Projects per year
The increasing interest in technologies capable of tracking a biomarker down to the physical limit points toward new opportunities in early diagnostics of progressive diseases. Indeed, single-molecule detection technologies are foreseen to enable clinicians to associate the tiniest increase in a biomarker with the progression of a disease, particularly at its early stage. Bioelectronic organic transistors represent an extremely powerful tool to achieve label-free and single-molecule detection of clinically relevant biomarkers. These electronic devices are millimetric in size and in the future could be mass-produced at low cost. The core of the single molecule with a large transistor (SiMoT) platform, based on an electrolyte-gated field-effect transistor, is a gold gate electrode biofunctionalized with a self-assembled monolayer, a densely packed layer of recognition elements. So far, only the SiMoT detection of proteins, using the corresponding antibodies as recognition elements, has been reported. In this study, the SiMoT sensing response toward genomic biomarkers is proposed. Herein, the gate is functionalized with a genomic biomarker for multiple sclerosis (miR-182). This is relevant, not only because a limit of detection of a single molecule is achieved but also because it proves that the SiMoT label-free, single-molecule detection principle is the only one of its kind that can detect, by means of the same platform, both protein and genomic markers.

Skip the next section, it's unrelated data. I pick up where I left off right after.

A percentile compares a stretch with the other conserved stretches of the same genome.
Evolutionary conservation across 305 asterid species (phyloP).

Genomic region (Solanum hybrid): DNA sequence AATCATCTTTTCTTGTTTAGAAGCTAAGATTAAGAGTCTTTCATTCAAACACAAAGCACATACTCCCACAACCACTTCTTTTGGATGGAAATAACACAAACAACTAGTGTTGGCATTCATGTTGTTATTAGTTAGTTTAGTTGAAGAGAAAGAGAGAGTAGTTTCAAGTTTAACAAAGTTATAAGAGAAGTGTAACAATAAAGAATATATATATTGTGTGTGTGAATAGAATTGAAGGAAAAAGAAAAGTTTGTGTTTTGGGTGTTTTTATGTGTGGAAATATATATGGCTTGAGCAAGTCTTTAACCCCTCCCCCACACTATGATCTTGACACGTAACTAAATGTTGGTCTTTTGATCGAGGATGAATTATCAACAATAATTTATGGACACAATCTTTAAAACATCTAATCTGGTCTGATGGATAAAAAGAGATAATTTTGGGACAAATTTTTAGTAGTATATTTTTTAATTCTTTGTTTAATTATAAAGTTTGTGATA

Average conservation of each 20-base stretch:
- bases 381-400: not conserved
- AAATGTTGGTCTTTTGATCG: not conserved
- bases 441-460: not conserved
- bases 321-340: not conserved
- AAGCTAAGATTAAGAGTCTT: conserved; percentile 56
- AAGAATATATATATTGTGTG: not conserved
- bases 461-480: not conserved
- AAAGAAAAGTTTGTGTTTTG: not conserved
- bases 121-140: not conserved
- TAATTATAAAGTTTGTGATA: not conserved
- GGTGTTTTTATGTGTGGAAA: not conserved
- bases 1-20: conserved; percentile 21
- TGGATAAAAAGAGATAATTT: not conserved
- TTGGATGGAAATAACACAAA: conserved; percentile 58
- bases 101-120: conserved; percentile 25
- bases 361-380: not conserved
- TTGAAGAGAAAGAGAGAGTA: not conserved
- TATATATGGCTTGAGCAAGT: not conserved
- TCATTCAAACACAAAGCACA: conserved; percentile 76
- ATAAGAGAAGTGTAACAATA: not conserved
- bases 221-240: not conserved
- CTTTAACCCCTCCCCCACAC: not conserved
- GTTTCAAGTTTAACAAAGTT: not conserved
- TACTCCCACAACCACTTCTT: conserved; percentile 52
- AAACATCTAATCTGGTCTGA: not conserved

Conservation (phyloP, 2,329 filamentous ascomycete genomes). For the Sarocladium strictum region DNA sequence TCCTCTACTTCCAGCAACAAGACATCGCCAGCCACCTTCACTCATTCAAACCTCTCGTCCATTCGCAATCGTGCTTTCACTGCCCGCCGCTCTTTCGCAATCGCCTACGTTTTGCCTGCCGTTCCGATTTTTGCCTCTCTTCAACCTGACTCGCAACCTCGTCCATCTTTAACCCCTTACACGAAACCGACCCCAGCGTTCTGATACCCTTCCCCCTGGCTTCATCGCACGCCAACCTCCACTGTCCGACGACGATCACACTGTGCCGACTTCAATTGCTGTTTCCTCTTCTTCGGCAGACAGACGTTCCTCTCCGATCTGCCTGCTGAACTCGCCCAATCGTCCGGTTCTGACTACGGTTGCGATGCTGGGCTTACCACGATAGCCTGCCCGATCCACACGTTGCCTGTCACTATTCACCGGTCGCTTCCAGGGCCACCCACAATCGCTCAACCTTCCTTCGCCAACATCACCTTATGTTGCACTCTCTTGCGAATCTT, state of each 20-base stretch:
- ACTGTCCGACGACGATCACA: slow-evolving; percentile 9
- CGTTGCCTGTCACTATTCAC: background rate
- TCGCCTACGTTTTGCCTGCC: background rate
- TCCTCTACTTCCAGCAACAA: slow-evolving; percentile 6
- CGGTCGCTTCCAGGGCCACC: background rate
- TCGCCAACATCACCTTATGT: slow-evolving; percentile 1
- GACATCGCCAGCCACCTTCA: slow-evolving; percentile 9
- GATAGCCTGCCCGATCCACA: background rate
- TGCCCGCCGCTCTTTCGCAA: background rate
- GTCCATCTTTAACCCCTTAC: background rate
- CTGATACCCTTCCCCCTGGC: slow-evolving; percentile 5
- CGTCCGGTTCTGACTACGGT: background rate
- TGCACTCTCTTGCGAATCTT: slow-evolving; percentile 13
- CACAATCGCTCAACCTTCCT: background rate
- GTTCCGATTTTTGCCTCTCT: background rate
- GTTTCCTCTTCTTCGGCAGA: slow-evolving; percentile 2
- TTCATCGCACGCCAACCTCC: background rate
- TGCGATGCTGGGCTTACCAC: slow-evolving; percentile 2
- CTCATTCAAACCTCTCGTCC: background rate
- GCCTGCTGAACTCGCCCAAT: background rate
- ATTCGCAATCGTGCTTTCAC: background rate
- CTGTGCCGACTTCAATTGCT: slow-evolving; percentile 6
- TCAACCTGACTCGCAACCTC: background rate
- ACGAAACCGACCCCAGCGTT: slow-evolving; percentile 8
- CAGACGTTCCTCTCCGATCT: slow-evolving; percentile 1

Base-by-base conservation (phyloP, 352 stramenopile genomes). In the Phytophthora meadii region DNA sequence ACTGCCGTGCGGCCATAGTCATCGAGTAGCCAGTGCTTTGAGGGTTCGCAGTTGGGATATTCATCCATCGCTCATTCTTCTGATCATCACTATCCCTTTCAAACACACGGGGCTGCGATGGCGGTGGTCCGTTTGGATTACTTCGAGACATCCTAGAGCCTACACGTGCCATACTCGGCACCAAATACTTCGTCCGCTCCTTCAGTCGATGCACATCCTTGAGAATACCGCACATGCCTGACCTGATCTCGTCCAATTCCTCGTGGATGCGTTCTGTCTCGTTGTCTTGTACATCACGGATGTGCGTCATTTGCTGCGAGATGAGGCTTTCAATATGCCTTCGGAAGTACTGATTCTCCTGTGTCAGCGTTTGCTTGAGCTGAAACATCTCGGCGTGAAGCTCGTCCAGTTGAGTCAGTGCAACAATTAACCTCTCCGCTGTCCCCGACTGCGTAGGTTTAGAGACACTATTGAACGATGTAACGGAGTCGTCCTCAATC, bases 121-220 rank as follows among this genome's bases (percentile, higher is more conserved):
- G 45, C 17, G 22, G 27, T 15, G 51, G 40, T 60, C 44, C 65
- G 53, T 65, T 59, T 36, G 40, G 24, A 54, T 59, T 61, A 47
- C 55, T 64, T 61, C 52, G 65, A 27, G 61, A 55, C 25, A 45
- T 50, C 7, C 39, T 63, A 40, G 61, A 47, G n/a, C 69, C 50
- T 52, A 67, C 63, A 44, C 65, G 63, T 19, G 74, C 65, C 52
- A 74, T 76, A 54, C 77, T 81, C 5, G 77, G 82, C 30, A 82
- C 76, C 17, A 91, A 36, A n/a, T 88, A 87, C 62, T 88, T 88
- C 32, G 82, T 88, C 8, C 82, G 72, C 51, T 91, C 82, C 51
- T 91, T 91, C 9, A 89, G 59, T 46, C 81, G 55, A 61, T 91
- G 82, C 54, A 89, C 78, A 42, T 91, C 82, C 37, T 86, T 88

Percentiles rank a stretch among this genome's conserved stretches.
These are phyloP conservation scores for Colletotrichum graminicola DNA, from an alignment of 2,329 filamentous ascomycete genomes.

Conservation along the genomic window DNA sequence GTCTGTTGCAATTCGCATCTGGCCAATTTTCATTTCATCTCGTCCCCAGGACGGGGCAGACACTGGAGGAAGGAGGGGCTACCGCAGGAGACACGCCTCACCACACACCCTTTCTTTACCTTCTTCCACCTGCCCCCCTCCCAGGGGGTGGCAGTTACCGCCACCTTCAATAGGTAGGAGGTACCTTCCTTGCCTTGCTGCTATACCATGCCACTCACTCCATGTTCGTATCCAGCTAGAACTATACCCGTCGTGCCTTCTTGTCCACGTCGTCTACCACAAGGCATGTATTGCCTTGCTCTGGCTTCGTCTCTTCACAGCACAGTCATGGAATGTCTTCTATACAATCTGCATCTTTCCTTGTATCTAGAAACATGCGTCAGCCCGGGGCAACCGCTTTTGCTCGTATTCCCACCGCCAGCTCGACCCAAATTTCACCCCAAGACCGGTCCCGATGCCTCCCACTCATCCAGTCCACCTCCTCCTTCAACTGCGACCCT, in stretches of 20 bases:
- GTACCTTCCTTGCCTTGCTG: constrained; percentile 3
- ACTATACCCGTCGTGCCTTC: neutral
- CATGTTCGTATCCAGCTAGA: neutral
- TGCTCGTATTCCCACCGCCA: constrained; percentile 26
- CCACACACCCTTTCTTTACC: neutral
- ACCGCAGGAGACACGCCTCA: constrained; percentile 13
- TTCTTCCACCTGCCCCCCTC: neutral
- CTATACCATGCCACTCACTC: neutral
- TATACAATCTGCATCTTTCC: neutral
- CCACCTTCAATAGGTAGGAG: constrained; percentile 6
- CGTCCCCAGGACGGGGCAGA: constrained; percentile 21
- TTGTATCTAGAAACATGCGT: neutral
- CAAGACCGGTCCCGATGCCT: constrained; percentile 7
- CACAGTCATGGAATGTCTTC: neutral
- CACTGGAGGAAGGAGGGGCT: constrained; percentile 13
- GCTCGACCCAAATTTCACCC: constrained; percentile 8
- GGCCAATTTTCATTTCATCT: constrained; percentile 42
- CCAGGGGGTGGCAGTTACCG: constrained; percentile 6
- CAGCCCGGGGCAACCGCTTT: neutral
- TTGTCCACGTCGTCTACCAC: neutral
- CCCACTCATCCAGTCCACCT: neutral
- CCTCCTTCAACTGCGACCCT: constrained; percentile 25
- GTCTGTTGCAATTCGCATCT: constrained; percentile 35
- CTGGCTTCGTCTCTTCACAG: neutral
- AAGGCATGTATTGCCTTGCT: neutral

- DNA detection, miRNAs, multiple sclerosis
- genomic markers
- single molecule with a large transistor (SiMoT)
- early diagnosis
- Electrolyte-gated organic thin-film transistor